Government recognition for Reading scientists helping to save bees
Release Date 16 November 2018
University of Reading scientists at the forefront of research to stop the global decline of bees have received an award from Defra.
The Reading Bee team, made up of Agri-Environment researchers at the University, was named a Bees’ Needs Champion 2018 for its work to.
Professor Simon Potts received the award on behalf of the team from Lord Gardiner of Kimble, Parliamentary Under Secretary of State for Rural Affairs and Biosecurity, at an awards ceremony at Kew Gardens on Tuesday 13 November.
Professor Potts, Director of the Centre for Agri-Environmental Research at the University of Reading, said: “It’s a privilege to accept the reward on behalf the Reading Bee Team. Undertaking top quality research is only half our job. The other half is making sure that our science informs better decision making by farmers, beekeepers, policy makers and the general public when it comes to safeguarding pollinators.”
The Reading Bee Team, within the School of Agriculture, Policy and Development, carries out cutting-edge research and engages with the United Nations, industry and governments to stop a potential global crisis.
Pollinators benefit production of more 75% of global food crops. We can thank them for foods like apples, strawberries, coffee and cocoa.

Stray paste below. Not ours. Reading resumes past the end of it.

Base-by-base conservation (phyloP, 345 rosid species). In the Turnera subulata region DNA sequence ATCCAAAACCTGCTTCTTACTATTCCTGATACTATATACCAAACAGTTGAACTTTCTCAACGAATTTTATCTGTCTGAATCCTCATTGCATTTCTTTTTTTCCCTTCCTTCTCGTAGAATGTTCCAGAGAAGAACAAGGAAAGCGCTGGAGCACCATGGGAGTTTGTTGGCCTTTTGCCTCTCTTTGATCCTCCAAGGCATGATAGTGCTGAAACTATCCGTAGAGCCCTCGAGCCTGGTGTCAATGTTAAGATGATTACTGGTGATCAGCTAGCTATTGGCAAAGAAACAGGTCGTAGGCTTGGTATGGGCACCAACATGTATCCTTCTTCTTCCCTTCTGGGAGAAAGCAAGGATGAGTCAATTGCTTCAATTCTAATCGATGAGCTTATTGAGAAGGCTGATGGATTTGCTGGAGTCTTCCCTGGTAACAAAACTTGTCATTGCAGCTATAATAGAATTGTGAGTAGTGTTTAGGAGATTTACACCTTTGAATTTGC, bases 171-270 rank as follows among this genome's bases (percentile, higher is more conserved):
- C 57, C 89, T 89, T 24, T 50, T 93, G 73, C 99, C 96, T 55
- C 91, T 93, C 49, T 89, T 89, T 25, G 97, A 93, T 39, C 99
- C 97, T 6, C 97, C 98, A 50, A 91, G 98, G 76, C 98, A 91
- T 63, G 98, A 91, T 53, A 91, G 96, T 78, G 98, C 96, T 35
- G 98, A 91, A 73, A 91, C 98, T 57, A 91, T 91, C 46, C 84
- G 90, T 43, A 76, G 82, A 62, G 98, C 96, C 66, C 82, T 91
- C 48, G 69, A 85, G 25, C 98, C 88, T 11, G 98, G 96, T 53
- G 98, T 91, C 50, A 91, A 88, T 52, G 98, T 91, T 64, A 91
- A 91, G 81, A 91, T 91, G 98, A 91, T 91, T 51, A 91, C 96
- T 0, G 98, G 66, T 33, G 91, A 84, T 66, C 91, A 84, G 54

Among areas of research for the Reading team are how climate change and land use are affecting pollinators, and changes we can all make to protect them, from gardeners and farmers to governments.
Defra, the UK Government’s, is responsible for safeguarding the natural environment, supporting food and farming industry and sustaining the rural economy. Its Bees’ Needs Champions Awards recognised innovative bee-friendly initiatives from around the UK.
Lord Gardiner said: “Pollinators are essential for food production and the environment. The Bees’ Needs champions show us how to keep our pollinators happy and healthy all year round, and their efforts are an inspiration for us all. They show that whether you have access to acres of land or just a window box, everyone can play a part in helping these vital insects thrive.”
In July, more than a dozen University of Reading scientists. The national campaign aimed to raise awareness of the threats facing pollinators and invited the public to engage in educational activities in Carnaby Street in London, which became ‘Carnabee Street’ for the day.